31 Pages Posted: 24 Oct 2014 Last revised: 12 Feb 2015
Date Written: October 1, 2014
This article addresses the effect of judge versus jury decision making through analysis of a database of all capital sentencing phase hearing trials in the state of Delaware from 1977-2007. Over the three decades of the study, Delaware shifted responsibility for death penalty sentencing from the jury to the judge. Currently, Delaware is one of the handful of states that gives the judge the final decision making authority in capital trials. Controlling for a number of legally-relevant and other predictor variables, we find that the shift to judge sentencing significantly increased the number of death sentences. Statutory aggravating factors, stranger homicides, and the victim’s gender also increased the likelihood of a death sentence, as did the county of the homicide. We reflect on the implications of these results for debates about the constitutionality of judge sentencing in capital cases.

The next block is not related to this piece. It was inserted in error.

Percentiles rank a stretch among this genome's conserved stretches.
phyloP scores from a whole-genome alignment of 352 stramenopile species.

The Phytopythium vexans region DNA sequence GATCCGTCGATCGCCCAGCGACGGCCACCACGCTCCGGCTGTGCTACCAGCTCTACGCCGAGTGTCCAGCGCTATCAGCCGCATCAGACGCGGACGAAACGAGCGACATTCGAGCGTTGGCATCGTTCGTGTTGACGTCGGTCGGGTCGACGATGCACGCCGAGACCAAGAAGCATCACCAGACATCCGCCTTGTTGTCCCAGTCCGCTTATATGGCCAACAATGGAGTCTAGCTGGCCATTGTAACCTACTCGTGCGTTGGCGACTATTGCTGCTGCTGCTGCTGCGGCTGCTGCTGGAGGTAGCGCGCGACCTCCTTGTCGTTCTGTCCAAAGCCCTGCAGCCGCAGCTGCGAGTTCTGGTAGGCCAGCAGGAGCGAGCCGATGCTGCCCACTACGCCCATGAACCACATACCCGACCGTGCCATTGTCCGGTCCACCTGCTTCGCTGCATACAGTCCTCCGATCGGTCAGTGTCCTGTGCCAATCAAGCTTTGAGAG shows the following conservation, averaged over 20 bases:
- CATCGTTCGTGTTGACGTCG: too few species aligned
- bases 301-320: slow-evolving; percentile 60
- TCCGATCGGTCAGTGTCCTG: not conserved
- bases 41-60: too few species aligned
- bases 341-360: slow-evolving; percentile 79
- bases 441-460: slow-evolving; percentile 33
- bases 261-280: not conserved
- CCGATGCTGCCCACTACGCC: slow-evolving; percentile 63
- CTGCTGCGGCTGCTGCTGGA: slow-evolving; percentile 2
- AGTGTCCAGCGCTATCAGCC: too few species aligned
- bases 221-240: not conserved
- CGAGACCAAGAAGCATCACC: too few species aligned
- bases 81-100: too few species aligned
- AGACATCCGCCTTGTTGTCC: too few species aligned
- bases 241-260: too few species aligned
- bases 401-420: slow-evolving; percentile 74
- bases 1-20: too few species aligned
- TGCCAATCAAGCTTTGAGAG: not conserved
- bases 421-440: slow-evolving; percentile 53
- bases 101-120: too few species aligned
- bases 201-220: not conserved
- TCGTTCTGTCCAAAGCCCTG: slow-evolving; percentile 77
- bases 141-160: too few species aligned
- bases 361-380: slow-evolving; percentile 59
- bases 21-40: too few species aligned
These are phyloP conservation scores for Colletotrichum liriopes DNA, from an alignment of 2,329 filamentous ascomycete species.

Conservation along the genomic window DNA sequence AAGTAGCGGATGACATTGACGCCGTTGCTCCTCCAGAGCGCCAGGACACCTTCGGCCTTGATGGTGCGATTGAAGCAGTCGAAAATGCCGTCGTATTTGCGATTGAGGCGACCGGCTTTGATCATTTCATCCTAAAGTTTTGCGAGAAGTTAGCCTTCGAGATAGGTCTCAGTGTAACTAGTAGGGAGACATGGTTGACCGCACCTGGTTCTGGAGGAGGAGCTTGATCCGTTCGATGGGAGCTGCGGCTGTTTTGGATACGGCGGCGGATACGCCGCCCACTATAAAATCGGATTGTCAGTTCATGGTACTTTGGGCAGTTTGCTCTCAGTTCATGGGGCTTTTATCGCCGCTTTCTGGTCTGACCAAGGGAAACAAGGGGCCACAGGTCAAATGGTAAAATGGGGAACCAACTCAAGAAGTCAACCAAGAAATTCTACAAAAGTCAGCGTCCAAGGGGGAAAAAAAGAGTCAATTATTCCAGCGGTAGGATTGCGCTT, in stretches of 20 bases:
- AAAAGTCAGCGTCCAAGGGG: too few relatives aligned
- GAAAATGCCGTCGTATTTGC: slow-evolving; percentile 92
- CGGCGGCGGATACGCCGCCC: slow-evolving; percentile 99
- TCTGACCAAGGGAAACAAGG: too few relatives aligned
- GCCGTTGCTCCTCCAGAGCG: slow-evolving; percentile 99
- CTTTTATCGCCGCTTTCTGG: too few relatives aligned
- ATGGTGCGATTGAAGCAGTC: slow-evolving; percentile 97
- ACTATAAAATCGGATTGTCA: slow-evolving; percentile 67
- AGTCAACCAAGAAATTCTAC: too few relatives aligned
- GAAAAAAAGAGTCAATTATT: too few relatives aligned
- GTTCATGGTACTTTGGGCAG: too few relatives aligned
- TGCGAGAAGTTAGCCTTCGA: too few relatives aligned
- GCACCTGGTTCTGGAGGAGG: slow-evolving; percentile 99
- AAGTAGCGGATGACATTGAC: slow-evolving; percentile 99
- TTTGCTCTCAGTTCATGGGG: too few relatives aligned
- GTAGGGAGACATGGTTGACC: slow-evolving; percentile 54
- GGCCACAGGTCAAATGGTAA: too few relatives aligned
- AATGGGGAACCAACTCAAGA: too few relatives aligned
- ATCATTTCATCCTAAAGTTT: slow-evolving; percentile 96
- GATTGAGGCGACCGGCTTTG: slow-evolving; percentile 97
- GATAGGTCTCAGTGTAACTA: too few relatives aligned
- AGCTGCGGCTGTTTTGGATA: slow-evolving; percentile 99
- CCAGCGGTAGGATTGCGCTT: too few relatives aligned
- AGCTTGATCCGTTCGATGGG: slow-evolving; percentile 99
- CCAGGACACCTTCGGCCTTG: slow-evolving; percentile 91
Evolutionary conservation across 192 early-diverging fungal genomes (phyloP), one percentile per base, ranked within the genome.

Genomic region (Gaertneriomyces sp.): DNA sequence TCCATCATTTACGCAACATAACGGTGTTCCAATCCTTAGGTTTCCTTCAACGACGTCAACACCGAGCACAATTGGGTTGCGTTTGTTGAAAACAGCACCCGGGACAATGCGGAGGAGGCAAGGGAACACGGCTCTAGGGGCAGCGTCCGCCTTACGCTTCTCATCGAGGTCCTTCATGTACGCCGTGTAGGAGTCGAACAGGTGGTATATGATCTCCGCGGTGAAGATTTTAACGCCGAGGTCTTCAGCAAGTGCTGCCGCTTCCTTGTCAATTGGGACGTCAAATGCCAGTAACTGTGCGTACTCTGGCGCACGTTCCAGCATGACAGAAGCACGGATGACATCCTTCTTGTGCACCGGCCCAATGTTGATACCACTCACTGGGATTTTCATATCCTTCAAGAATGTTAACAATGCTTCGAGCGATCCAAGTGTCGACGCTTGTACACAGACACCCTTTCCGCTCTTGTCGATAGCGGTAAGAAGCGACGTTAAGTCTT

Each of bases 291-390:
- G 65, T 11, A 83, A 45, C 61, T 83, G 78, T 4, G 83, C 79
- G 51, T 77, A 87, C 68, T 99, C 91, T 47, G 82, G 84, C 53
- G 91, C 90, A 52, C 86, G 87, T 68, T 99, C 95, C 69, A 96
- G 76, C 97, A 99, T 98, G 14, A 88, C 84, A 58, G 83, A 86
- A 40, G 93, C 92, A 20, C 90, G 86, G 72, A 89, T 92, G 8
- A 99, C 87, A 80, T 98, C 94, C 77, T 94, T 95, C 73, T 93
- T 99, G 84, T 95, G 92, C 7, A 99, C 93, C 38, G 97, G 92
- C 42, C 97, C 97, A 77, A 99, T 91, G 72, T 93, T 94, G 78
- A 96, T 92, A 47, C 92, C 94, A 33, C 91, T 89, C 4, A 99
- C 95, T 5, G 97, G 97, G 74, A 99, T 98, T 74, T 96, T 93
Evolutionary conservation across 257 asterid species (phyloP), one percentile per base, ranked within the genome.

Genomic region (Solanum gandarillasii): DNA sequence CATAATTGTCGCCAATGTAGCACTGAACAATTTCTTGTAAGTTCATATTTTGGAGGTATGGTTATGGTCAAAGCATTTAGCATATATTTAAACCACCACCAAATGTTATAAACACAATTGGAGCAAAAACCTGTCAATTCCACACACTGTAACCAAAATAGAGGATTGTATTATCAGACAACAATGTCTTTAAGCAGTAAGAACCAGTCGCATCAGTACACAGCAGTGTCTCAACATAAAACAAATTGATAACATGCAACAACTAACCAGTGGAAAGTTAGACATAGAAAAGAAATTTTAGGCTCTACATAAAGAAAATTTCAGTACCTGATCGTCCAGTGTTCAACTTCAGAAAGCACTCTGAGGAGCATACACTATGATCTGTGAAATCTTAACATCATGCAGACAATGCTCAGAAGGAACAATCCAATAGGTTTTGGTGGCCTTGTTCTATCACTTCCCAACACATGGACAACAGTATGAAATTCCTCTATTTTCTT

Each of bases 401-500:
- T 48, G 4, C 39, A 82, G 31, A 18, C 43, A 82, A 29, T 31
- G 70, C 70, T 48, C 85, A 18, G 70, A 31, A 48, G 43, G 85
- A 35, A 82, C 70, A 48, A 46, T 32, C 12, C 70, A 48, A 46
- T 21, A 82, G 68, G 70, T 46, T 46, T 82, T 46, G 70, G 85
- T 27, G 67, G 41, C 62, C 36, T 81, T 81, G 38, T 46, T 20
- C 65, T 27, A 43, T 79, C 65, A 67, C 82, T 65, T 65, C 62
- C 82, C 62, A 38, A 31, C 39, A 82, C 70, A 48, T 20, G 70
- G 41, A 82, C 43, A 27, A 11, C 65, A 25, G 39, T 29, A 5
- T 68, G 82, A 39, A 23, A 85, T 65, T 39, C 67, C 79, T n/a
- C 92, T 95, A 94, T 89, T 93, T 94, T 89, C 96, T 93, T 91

Suggested Citation: Suggested Citation
Hans, Valerie P. and Blume, John H. and Eisenberg, Theodore and Hritz, Amelia Courtney and Johnson, Sheri Lynn and Royer, Caisa E. and Wells, Martin T., The Death Penalty: Should the Judge or the Jury Decide Who Dies? (October 1, 2014). Cornell Legal Studies Research Paper No. 15-02. Available at SSRN: https://ssrn.com/abstract=2513371 or http://dx.doi.org/10.2139/ssrn.2513371